I heard an interesting story on NPR today. Well duh, of course I did. Let me rephrase, I heard a relevant story to this blog and our profession on NPR today.  It was about titles, specifically movie titles and even why some adapted from books, didn’t maintain the source name.  Most know that E.T was once called A BOY’S LIFE, but who knew SATURDAY NIGHT FEVER was once called, Tribal Rights of the New Saturday Night.  Oy.

I’ve had this discussion with many a writer and wrote about how important titles are in the 6 keys series.  For me it’s simple, I can’t write a story until I know the title, and many of my stories stem from a title alone, it’s your story’s brand.  Now, that’s not to say it can’t be changed for something more effective later, but for me it comes down to my marketing genes, and for you it should too because you do want to sell your story someday right?

Here’s the list on NPR, and for fun I’m throwing in a link to 8 movies made by people you’d never suspect...

3 thoughts

  1. As a native English-speaker I have always felt frustrated by the translations applied to filme titles here in Brazil. Aside from the easily – literally – translated titles like Pretty Woman (or E.T. which required no translation, only a different accent), few carry the impact or intent of the original title, seeming to aim more at providing a one-line synopsis of the story. This is one of my dream-jobs; I would like to be the person suggesting Portuguese titles for the movies with the really good English titles nobody else can seem to get a handle on. I would do it for free too, in exchange for the chance to see all the movies. I watched “The Kids are All Right” on TV last night, and they called it something like “My Father and My Mothers”, in Portuguese. To me, that smacks of laziness. A great screenplay written by the person who also directed it, and brought to life by the most excellent actors, I thought it deserved a better title than that before the Brazilian audience.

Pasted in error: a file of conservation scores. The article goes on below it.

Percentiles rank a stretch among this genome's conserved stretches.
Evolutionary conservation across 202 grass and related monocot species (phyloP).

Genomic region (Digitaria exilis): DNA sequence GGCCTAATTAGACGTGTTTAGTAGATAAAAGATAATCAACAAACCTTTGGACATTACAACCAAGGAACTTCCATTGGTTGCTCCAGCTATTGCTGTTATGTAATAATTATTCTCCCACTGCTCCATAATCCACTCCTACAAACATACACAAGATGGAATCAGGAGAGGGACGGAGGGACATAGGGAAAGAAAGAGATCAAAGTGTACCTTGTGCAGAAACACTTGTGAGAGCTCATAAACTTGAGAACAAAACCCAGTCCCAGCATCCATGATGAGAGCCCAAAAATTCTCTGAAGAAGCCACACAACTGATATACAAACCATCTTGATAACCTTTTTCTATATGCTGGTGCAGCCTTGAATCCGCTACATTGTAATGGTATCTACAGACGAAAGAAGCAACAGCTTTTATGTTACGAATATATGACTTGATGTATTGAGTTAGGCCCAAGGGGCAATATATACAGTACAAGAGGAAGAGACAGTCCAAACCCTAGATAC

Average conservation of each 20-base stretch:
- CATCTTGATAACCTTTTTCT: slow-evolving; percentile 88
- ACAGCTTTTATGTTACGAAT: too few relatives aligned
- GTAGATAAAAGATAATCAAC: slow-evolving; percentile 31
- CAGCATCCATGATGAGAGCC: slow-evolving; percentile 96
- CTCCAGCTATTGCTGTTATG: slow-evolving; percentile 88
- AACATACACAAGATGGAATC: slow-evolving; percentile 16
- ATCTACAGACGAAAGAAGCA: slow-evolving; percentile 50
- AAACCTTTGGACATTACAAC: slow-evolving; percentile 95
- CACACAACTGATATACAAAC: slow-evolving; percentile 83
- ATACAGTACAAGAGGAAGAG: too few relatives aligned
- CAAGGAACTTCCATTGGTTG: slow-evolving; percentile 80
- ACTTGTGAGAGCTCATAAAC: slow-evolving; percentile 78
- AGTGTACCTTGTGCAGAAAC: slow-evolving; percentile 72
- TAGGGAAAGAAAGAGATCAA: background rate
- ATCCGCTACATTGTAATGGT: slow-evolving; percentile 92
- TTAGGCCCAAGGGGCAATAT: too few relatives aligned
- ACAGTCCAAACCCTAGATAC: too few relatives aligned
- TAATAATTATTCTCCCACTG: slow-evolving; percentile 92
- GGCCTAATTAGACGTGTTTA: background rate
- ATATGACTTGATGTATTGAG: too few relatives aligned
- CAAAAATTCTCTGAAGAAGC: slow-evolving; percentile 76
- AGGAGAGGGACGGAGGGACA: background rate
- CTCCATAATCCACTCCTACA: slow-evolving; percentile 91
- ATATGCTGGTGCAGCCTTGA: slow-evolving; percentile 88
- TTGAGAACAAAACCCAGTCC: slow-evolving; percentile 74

2. Very true, Lenora. These days when a film is close to going into theaters it’s the studio marketing department that has say on the title 99% of the time. And unfortunately, a lot of times they just don’t get it right — especially when it comes to international translation which is often distributed by another studio entity. It’s crazy really! But if you’re inclined to look into it, that’s where the job lies, in the studio’s marketing department.

  3. Thanks for the tip! You know, I just may look them up when I have some time to waste. I say waste instead of spend because I am pretty sure this is the kind of job that those in power delegate to their young (problem) relatives, so they can claim to be employed in the fim industry. Little do they know the damage they are doing to the state of the art.

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